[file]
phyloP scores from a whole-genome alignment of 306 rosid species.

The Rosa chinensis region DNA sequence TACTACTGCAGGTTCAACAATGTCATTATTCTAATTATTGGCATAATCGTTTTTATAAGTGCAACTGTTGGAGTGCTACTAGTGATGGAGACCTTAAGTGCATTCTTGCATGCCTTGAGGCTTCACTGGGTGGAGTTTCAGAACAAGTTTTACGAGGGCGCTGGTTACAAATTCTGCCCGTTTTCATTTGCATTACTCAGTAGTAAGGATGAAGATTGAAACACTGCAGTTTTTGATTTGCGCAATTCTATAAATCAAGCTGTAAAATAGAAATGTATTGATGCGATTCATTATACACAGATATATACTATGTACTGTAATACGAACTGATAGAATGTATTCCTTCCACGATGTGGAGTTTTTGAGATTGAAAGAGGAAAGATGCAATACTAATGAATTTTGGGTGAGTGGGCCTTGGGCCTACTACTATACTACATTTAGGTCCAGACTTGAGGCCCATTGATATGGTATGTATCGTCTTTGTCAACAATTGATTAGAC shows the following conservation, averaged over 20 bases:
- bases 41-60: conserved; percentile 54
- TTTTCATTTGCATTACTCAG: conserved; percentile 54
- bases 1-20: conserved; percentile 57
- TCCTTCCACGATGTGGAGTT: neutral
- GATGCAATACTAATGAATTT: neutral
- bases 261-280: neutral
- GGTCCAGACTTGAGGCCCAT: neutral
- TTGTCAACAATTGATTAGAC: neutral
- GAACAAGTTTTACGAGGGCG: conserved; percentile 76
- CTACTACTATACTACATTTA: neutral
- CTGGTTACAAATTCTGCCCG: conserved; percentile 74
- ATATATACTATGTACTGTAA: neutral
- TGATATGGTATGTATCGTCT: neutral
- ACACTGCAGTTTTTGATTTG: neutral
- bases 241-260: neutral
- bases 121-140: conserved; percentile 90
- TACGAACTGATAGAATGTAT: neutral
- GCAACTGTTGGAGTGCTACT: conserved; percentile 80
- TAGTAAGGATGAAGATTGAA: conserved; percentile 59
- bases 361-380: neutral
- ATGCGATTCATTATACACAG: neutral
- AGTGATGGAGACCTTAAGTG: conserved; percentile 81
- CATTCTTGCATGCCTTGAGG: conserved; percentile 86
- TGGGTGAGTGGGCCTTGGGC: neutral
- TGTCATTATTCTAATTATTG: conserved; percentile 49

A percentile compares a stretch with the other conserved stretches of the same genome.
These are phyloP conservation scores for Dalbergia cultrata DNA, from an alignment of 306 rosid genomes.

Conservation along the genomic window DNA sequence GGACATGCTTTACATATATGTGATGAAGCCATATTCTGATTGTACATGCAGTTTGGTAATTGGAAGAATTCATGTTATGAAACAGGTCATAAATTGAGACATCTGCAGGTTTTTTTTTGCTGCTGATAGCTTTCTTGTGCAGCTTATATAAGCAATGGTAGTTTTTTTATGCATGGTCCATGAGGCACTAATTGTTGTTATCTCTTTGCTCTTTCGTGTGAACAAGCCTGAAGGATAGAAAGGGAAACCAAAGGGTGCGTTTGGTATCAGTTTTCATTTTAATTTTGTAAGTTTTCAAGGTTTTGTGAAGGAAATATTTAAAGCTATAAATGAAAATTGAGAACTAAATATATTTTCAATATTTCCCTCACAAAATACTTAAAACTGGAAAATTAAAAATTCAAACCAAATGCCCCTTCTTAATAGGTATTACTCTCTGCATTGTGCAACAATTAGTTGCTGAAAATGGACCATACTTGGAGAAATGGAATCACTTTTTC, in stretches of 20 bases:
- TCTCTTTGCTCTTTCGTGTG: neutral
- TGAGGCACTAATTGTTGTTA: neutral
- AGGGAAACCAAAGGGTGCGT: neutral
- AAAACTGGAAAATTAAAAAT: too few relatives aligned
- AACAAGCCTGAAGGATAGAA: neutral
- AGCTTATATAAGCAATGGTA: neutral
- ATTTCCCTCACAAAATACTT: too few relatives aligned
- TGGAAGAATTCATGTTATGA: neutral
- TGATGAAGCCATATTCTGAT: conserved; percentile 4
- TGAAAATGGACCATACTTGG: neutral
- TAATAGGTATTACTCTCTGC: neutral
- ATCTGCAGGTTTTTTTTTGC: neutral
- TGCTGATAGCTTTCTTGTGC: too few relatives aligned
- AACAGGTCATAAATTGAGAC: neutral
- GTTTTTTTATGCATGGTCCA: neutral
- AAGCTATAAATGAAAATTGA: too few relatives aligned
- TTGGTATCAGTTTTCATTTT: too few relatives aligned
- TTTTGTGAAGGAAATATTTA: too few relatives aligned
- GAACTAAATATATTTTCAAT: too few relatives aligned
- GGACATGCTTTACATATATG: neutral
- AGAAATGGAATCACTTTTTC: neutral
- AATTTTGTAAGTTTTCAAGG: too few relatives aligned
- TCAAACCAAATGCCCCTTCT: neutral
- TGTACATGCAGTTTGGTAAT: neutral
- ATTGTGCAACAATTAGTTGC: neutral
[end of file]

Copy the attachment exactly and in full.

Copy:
phyloP scores from a whole-genome alignment of 306 rosid species.

The Rosa chinensis region DNA sequence TACTACTGCAGGTTCAACAATGTCATTATTCTAATTATTGGCATAATCGTTTTTATAAGTGCAACTGTTGGAGTGCTACTAGTGATGGAGACCTTAAGTGCATTCTTGCATGCCTTGAGGCTTCACTGGGTGGAGTTTCAGAACAAGTTTTACGAGGGCGCTGGTTACAAATTCTGCCCGTTTTCATTTGCATTACTCAGTAGTAAGGATGAAGATTGAAACACTGCAGTTTTTGATTTGCGCAATTCTATAAATCAAGCTGTAAAATAGAAATGTATTGATGCGATTCATTATACACAGATATATACTATGTACTGTAATACGAACTGATAGAATGTATTCCTTCCACGATGTGGAGTTTTTGAGATTGAAAGAGGAAAGATGCAATACTAATGAATTTTGGGTGAGTGGGCCTTGGGCCTACTACTATACTACATTTAGGTCCAGACTTGAGGCCCATTGATATGGTATGTATCGTCTTTGTCAACAATTGATTAGAC shows the following conservation, averaged over 20 bases:
- bases 41-60: conserved; percentile 54
- TTTTCATTTGCATTACTCAG: conserved; percentile 54
- bases 1-20: conserved; percentile 57
- TCCTTCCACGATGTGGAGTT: neutral
- GATGCAATACTAATGAATTT: neutral
- bases 261-280: neutral
- GGTCCAGACTTGAGGCCCAT: neutral
- TTGTCAACAATTGATTAGAC: neutral
- GAACAAGTTTTACGAGGGCG: conserved; percentile 76
- CTACTACTATACTACATTTA: neutral
- CTGGTTACAAATTCTGCCCG: conserved; percentile 74
- ATATATACTATGTACTGTAA: neutral
- TGATATGGTATGTATCGTCT: neutral
- ACACTGCAGTTTTTGATTTG: neutral
- bases 241-260: neutral
- bases 121-140: conserved; percentile 90
- TACGAACTGATAGAATGTAT: neutral
- GCAACTGTTGGAGTGCTACT: conserved; percentile 80
- TAGTAAGGATGAAGATTGAA: conserved; percentile 59
- bases 361-380: neutral
- ATGCGATTCATTATACACAG: neutral
- AGTGATGGAGACCTTAAGTG: conserved; percentile 81
- CATTCTTGCATGCCTTGAGG: conserved; percentile 86
- TGGGTGAGTGGGCCTTGGGC: neutral
- TGTCATTATTCTAATTATTG: conserved; percentile 49

A percentile compares a stretch with the other conserved stretches of the same genome.
These are phyloP conservation scores for Dalbergia cultrata DNA, from an alignment of 306 rosid genomes.

Conservation along the genomic window DNA sequence GGACATGCTTTACATATATGTGATGAAGCCATATTCTGATTGTACATGCAGTTTGGTAATTGGAAGAATTCATGTTATGAAACAGGTCATAAATTGAGACATCTGCAGGTTTTTTTTTGCTGCTGATAGCTTTCTTGTGCAGCTTATATAAGCAATGGTAGTTTTTTTATGCATGGTCCATGAGGCACTAATTGTTGTTATCTCTTTGCTCTTTCGTGTGAACAAGCCTGAAGGATAGAAAGGGAAACCAAAGGGTGCGTTTGGTATCAGTTTTCATTTTAATTTTGTAAGTTTTCAAGGTTTTGTGAAGGAAATATTTAAAGCTATAAATGAAAATTGAGAACTAAATATATTTTCAATATTTCCCTCACAAAATACTTAAAACTGGAAAATTAAAAATTCAAACCAAATGCCCCTTCTTAATAGGTATTACTCTCTGCATTGTGCAACAATTAGTTGCTGAAAATGGACCATACTTGGAGAAATGGAATCACTTTTTC, in stretches of 20 bases:
- TCTCTTTGCTCTTTCGTGTG: neutral
- TGAGGCACTAATTGTTGTTA: neutral
- AGGGAAACCAAAGGGTGCGT: neutral
- AAAACTGGAAAATTAAAAAT: too few relatives aligned
- AACAAGCCTGAAGGATAGAA: neutral
- AGCTTATATAAGCAATGGTA: neutral
- ATTTCCCTCACAAAATACTT: too few relatives aligned
- TGGAAGAATTCATGTTATGA: neutral
- TGATGAAGCCATATTCTGAT: conserved; percentile 4
- TGAAAATGGACCATACTTGG: neutral
- TAATAGGTATTACTCTCTGC: neutral
- ATCTGCAGGTTTTTTTTTGC: neutral
- TGCTGATAGCTTTCTTGTGC: too few relatives aligned
- AACAGGTCATAAATTGAGAC: neutral
- GTTTTTTTATGCATGGTCCA: neutral
- AAGCTATAAATGAAAATTGA: too few relatives aligned
- TTGGTATCAGTTTTCATTTT: too few relatives aligned
- TTTTGTGAAGGAAATATTTA: too few relatives aligned
- GAACTAAATATATTTTCAAT: too few relatives aligned
- GGACATGCTTTACATATATG: neutral
- AGAAATGGAATCACTTTTTC: neutral
- AATTTTGTAAGTTTTCAAGG: too few relatives aligned
- TCAAACCAAATGCCCCTTCT: neutral
- TGTACATGCAGTTTGGTAAT: neutral
- ATTGTGCAACAATTAGTTGC: neutral